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The subject of this week’s article is someone who – if you do not know of him yourself – your children, or children you know, likely will. As it turns out, Michael Rosen – who we looked at the tail-end of last year – is not the only famous writer in modern times to have been raised in Harrow. Anthony Horowitz, now a hugely successful author known for the likes of Foyle’s War and the Alex Rider young adult book series – having been handed the keys to such treasured literary franchises like Sherlock Holmes and James Bond – was born and raised in Harrow in a way that, perhaps even more so than Rosen, has irreversibly shaped the writer that he is now known as.

Born in 1955 into a wealthy Jewish family, Horowitz lived a luxurious life when it came to sheer commodities. His childhood home White Friars – which may have links to the glassworks that had been based in Harrow in the nineteenth and twentieth century – was a huge. Since having been demolished, in its place are now some sixteen five-bedroom houses. With such a large house, a staff and servants were inevitably needed, and so Horowitz was raised in an environment where there was a near-constant capacity for assistance.

However, it would be wrong to say that this was the basis for a life of luxury. Indeed, whilst in interviews Horowitz has said he feels his upbringing left him overcoming an advantage as a writer – since adversity and hardship is, for so many, the perfect catalyst – Horowitz is arguably overstating the easiness of his childhood. Even before his school experience that, it would seem, permanently scarred him – Horowitz’s life at home was rife with difficulties.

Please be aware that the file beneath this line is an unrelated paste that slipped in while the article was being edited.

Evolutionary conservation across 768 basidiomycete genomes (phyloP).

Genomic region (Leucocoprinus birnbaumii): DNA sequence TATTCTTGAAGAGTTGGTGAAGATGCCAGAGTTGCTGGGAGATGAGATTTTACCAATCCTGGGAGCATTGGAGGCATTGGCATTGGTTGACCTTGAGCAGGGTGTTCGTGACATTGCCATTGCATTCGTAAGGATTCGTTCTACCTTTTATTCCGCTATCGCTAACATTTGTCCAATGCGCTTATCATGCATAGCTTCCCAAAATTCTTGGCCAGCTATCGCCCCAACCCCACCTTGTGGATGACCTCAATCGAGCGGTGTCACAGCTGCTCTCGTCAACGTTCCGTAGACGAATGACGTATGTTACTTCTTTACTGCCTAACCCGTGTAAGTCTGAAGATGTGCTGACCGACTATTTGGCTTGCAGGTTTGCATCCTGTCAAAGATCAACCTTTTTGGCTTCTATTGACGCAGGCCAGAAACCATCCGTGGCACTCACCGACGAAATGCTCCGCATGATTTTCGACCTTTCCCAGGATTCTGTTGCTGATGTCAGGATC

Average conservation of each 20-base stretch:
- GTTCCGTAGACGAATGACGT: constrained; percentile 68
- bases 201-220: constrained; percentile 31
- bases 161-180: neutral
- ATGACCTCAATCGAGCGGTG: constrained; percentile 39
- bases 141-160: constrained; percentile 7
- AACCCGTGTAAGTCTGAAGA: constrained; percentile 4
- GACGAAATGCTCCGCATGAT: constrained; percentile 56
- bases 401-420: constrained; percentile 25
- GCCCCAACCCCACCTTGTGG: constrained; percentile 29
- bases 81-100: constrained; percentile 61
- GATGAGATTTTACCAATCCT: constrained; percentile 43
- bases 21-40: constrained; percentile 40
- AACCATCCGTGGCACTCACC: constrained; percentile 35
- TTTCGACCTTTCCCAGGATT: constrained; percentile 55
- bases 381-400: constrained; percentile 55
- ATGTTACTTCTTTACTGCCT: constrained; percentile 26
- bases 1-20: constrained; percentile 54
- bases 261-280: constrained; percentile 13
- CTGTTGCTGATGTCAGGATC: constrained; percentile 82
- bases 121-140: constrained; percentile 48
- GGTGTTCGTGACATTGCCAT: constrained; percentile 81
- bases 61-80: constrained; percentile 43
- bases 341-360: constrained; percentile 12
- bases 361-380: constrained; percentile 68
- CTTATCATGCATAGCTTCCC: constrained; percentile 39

His father, Mark Horowitz, for one thing, governed the house in a Victorian and somewhat ruthless fashion. Cold and distant, Mark Horowitz was rarely there for his children, and when he was, he was rarely affectionate. At dinner, for example, the elder Horowitz would have his children ‘sing for their supper’ – meaning they were required to provide intelligent and witty conversation; something which put much pressure, and unnecessary pressure at that, on the young Anthony. Perhaps most crushing of all, however, was Mark Horowitz’s lack of faith in his son’s talents – at one point telling Anthony that he would never make it as a writer; the only thing that the boy had ever wanted to do.

Beyond his father, life at home was also plagued by his grandmother – who Horowitz has described as having been genuinely evil, so much so that the woman provided the perfect template for the eponymous grandma in Horowitz’s later book Granny. Purportedly, Horowitz and his two siblings (who he was scarcely close to) even danced on the grave of the woman when she eventually passed away, so cruel was she.